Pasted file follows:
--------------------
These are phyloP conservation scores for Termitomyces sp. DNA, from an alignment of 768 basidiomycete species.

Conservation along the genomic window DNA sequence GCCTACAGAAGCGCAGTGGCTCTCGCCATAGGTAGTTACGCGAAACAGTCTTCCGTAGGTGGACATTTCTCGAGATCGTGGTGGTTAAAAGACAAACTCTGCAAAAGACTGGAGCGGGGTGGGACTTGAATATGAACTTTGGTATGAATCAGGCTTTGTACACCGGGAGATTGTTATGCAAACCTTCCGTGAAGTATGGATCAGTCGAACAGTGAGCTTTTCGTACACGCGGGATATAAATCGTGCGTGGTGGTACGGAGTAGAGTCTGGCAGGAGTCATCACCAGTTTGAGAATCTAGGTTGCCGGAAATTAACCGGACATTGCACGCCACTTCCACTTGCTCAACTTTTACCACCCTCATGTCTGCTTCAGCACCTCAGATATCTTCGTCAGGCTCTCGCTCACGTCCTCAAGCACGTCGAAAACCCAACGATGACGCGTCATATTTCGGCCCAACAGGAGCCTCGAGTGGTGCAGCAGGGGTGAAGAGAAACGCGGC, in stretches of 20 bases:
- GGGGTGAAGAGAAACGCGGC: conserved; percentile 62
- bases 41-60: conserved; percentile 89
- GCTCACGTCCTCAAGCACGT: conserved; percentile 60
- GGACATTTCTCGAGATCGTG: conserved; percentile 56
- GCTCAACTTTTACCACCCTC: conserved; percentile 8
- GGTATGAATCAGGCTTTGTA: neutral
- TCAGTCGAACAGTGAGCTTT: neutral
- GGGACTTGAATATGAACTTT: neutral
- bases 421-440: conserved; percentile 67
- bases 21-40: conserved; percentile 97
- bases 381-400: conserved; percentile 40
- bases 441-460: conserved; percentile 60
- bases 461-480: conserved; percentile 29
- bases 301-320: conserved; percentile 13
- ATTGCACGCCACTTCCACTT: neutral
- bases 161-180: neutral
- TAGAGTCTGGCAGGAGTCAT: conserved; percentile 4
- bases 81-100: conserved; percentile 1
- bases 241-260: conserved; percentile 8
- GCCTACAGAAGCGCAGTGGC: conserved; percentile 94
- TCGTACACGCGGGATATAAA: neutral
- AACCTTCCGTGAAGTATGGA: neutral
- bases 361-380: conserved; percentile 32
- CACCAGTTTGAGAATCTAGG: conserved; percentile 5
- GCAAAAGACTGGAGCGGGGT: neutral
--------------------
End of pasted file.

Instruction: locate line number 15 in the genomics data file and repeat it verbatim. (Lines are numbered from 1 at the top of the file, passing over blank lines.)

- bases 461-480: conserved; percentile 29